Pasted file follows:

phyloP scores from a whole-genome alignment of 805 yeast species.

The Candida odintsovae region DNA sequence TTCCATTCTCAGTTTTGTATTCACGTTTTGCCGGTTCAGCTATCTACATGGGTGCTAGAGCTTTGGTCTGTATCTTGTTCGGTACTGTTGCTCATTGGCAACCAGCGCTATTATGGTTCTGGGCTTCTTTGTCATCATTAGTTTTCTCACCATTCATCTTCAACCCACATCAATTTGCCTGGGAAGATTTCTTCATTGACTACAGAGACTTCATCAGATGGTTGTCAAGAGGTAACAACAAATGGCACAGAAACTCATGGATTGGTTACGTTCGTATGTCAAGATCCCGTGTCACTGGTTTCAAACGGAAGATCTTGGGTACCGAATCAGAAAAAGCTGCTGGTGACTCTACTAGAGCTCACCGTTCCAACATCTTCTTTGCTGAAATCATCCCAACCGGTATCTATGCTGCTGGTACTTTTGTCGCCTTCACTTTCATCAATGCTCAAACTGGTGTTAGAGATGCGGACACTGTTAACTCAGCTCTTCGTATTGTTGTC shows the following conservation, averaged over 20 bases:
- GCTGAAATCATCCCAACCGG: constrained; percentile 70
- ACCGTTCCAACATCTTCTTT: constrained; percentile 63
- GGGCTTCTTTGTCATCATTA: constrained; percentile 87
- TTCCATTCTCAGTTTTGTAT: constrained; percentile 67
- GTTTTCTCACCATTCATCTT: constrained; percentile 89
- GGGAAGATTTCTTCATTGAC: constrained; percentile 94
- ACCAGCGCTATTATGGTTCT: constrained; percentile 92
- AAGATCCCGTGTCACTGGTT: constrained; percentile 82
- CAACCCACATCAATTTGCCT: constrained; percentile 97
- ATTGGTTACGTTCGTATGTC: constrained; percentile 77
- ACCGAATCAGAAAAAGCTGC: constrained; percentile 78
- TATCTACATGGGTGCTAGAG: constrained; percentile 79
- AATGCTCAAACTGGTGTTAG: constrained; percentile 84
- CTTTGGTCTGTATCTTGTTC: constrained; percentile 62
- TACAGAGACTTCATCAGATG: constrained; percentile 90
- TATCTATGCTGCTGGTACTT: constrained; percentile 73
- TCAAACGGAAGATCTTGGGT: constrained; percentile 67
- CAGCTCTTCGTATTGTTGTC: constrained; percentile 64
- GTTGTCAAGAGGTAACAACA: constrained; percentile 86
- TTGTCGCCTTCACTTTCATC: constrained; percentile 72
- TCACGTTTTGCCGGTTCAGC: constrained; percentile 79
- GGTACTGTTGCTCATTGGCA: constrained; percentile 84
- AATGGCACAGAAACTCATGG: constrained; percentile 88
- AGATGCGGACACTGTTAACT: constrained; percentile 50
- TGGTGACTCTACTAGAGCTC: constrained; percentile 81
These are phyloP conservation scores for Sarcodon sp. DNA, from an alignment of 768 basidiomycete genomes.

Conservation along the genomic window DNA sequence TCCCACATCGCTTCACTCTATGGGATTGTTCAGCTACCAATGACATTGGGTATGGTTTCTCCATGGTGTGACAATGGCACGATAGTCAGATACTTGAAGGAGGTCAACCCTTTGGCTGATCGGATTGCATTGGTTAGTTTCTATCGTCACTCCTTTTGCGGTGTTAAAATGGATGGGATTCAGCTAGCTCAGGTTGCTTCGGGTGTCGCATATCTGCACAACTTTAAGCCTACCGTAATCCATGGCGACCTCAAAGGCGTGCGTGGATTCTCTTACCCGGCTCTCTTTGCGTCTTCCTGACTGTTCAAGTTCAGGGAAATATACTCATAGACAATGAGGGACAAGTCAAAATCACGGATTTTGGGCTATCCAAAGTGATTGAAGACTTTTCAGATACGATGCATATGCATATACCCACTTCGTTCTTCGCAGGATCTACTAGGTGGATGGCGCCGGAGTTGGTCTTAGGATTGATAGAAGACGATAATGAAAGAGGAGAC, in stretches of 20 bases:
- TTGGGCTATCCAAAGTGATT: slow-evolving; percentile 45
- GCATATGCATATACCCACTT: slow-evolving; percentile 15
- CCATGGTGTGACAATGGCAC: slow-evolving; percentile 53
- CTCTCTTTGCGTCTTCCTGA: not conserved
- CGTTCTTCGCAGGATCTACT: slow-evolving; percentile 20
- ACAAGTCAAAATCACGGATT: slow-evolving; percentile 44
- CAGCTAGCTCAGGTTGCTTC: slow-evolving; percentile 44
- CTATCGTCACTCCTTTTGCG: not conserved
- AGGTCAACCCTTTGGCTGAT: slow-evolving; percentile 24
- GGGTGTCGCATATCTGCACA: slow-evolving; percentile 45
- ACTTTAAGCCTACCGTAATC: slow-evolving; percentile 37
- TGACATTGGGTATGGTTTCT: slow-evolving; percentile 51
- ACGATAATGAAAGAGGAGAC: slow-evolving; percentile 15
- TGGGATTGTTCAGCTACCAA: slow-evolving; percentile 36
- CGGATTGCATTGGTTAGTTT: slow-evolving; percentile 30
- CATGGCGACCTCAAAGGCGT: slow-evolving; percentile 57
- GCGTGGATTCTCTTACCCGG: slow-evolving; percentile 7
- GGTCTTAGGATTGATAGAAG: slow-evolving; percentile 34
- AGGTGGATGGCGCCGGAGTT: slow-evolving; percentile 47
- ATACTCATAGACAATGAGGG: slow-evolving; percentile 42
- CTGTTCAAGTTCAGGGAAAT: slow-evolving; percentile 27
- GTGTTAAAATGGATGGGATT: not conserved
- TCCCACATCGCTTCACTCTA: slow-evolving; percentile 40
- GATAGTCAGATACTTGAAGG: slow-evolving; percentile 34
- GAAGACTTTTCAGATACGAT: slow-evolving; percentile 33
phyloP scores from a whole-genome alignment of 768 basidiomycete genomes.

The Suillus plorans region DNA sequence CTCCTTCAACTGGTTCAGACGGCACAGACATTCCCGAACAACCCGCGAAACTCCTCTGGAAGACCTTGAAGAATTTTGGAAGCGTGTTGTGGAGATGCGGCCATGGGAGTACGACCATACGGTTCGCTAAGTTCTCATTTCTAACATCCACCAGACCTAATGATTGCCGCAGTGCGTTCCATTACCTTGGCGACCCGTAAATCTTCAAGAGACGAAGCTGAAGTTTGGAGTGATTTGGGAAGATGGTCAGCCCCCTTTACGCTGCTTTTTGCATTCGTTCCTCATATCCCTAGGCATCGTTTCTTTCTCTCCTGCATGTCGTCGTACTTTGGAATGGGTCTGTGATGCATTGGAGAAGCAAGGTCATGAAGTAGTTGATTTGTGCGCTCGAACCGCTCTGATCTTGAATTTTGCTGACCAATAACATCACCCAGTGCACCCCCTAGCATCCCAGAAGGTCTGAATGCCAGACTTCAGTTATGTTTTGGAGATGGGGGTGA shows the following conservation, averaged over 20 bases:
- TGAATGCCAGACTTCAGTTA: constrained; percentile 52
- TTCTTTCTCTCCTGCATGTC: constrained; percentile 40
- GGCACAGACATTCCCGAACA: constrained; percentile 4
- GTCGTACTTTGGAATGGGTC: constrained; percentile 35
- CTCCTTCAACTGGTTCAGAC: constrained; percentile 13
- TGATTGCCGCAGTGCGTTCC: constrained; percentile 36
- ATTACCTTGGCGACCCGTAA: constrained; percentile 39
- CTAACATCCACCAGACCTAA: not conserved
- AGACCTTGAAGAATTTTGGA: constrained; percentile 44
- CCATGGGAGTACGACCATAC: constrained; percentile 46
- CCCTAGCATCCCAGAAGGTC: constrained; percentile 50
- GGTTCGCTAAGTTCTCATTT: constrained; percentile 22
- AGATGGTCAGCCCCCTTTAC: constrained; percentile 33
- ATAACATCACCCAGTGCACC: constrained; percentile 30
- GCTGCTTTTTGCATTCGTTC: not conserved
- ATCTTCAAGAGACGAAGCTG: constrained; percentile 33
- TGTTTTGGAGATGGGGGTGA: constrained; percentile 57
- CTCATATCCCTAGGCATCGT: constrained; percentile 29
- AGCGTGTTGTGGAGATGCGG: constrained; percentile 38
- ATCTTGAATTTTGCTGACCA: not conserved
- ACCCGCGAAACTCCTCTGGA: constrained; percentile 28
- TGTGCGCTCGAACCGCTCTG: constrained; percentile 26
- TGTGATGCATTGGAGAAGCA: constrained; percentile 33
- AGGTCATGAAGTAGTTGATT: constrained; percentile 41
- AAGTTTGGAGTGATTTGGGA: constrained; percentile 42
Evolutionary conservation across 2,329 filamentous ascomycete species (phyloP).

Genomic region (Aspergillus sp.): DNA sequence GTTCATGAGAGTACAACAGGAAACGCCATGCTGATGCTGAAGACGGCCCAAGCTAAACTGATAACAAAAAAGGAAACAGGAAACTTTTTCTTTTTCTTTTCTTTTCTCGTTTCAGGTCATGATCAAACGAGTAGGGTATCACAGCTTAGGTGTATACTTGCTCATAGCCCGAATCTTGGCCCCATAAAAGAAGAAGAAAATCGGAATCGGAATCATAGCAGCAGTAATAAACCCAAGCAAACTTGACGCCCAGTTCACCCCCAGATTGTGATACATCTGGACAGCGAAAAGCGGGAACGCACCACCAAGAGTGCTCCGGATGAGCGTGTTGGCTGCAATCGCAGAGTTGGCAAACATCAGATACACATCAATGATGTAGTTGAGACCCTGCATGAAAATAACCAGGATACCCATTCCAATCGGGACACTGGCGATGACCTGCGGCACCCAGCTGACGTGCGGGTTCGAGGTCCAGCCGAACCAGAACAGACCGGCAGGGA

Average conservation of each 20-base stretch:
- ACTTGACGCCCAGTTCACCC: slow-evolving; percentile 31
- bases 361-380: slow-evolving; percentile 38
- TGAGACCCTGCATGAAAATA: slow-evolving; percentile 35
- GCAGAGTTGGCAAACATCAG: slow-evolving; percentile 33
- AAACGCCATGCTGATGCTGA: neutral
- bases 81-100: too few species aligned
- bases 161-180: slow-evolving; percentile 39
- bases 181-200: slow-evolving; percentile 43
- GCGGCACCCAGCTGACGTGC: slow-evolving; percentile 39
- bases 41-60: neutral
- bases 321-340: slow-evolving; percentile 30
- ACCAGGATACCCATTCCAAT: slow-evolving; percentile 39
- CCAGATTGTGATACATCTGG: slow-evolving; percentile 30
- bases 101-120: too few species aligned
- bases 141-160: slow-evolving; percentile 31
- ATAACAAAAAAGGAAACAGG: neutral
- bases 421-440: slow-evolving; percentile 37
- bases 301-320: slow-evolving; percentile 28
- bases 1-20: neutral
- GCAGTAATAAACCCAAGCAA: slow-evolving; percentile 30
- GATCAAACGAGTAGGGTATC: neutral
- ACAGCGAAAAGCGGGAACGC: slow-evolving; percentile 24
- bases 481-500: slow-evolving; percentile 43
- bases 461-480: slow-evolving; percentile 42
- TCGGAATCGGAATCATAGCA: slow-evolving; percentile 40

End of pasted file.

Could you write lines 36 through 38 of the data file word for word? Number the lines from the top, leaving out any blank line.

- CAGCTAGCTCAGGTTGCTTC: slow-evolving; percentile 44
- CTATCGTCACTCCTTTTGCG: not conserved
- AGGTCAACCCTTTGGCTGAT: slow-evolving; percentile 24